But this is a step in the right direction and if we all start treating ourselves with a bit more respect, I think we would all be doing a lot better.

I would love for every person reading this to share something successful in their life, with me, or the closest person to you and if you can’t do either of those yet just tell yourself. Even if you tell yourself there is nothing to celebrate, I promise there is something. At the end of the day success is relative, you decide.

Much love,

Sophie x


Come Shop My Prints this Saturday!

I am delighted to announce that I’ll be joining the fabulous #caithnessmarket this Saturday (1st August) between 11am-3pm.

Set up due to Covid-19, a bunch of different businesses (often changing/growing each month) have come together to produce a range of content to help promote their products when they can’t get out and about to do so. More than that each business gives £10 each month which goes to a nominated charity.

Its not just Caithness businesses which join the market, anyone is free to do so but I am extremely proud to support something coming directly from where I’ve grown up. Might I add you also don’t have to be from Caithness to buy anything on Saturday! Anyone and everyone can buy from a business who joins under the hashtag.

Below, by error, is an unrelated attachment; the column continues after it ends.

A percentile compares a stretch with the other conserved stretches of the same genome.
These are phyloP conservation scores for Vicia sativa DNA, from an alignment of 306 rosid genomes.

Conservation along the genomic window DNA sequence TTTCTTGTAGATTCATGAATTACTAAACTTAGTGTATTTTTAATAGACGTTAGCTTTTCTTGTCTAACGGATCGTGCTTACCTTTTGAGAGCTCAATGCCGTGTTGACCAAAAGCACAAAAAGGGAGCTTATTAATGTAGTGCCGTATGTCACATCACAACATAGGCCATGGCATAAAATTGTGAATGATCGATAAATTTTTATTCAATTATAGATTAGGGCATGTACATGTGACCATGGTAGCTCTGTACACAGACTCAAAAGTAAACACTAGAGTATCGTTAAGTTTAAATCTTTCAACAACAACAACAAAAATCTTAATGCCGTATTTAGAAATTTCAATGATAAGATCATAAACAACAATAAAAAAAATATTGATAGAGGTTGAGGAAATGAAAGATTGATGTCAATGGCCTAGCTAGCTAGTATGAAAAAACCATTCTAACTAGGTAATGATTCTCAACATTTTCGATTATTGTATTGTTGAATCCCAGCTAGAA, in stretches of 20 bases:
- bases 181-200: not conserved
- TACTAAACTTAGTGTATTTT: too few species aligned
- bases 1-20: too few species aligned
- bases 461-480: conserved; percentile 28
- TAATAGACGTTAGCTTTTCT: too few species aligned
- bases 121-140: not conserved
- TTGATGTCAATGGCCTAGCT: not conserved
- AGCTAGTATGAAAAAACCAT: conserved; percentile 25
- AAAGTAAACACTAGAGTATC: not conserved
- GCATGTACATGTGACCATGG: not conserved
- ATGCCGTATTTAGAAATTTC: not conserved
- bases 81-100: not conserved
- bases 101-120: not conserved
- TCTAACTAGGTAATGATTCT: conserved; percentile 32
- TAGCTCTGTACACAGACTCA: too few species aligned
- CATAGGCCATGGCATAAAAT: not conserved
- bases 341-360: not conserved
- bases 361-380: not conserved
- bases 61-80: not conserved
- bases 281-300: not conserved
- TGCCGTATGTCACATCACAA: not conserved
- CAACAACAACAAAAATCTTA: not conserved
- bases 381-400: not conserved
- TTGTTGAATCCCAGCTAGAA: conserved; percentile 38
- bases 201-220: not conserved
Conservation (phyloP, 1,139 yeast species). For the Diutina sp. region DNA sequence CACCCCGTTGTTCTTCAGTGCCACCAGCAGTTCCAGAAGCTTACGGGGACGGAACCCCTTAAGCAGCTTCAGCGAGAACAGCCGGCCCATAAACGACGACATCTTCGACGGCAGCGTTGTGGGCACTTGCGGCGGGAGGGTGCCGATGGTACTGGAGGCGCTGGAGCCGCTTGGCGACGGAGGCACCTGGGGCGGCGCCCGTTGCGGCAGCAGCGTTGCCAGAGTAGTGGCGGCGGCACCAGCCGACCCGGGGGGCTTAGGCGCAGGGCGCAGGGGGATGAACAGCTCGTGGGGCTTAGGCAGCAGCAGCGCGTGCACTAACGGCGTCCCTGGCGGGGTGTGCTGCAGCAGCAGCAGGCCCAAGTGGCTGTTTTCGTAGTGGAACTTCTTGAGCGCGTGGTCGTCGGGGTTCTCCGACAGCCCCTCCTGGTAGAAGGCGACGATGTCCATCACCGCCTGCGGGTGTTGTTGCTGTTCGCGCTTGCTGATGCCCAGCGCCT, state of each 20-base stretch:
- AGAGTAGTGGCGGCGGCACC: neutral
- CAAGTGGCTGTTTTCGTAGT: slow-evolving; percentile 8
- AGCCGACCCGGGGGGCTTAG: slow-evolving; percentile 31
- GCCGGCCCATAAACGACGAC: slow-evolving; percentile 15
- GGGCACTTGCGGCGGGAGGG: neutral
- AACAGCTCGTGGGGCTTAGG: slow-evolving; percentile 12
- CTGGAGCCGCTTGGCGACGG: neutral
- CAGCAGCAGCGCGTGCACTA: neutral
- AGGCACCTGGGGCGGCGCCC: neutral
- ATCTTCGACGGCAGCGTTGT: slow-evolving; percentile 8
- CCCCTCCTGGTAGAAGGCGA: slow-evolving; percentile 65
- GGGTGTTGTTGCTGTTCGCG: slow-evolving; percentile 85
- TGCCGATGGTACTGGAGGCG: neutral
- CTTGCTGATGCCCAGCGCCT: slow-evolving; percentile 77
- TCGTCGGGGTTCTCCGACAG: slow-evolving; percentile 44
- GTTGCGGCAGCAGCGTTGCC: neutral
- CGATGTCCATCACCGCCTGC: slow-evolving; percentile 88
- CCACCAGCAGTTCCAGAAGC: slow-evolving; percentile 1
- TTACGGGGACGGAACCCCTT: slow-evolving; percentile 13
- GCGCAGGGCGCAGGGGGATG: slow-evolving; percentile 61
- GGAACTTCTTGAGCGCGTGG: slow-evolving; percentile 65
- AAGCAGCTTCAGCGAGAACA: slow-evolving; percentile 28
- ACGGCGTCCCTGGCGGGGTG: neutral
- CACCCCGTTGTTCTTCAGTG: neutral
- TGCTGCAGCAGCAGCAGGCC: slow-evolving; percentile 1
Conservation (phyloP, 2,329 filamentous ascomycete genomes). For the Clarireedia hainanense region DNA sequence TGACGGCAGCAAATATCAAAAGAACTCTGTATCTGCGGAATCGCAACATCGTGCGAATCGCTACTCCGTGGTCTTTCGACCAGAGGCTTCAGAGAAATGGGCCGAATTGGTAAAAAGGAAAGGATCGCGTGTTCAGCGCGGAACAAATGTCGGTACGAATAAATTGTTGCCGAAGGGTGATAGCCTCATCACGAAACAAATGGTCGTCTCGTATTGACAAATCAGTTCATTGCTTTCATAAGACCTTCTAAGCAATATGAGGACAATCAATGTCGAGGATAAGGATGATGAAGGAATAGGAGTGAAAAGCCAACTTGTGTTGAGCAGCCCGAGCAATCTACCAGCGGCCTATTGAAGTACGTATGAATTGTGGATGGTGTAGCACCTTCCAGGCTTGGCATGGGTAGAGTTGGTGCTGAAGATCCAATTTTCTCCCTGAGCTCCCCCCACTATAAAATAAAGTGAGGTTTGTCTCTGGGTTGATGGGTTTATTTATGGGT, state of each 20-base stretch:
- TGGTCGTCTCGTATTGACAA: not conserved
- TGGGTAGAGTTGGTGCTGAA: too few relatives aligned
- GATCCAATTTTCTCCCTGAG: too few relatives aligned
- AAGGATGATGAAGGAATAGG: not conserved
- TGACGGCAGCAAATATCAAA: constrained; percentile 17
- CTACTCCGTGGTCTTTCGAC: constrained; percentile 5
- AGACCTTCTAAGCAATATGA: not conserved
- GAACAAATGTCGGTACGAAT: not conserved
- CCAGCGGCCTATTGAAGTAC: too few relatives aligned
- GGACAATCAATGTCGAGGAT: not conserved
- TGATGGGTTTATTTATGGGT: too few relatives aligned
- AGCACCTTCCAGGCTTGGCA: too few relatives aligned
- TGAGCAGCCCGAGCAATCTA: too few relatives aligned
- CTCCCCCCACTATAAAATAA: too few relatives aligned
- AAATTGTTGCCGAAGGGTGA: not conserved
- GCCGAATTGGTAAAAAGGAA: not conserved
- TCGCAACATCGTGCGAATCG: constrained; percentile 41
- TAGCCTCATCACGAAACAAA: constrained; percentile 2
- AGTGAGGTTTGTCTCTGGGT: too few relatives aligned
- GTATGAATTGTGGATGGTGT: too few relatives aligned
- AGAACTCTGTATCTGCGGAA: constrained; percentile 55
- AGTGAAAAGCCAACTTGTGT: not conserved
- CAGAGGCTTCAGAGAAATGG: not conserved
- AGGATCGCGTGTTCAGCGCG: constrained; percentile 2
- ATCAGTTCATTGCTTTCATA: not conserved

On the day I will be releasing Drop 2 of my print collection, letting you know more about myself and how I create my prints. It’s a great chance to connect to different businesses and see what everyone has to offer.

On an honest note I feel slightly like I have imposter syndrome when it comes to this market. Am I really good enough? Should I be there? Will it work? But there is no point asking these questions if I don’t give it a try.

The market is a great place for me, especially because I seem rooted online at the moment with both my website and digital art. I suppose if it was me in person behind a stall I’d feel quite nervous and probably crumble in front of everyone. So why not start here, in the humble position of my home with just me and my laptop, praying that maybe one person might be interested in what I have to offer.

Keep your fingers and toes crossed for me please and If you fancy coming to say hello then I’d be very, very happy. Plus if you can’t make it between 11am and 3pm the posts will still be there on the hashtag and my page for you to scroll through. I’ll be there all day to answer and queries you may have.


Make sure to follow my Facebook and Instagram (both linked below) and the hashtag #caithnessmarket so you can get updates as soon as they go out.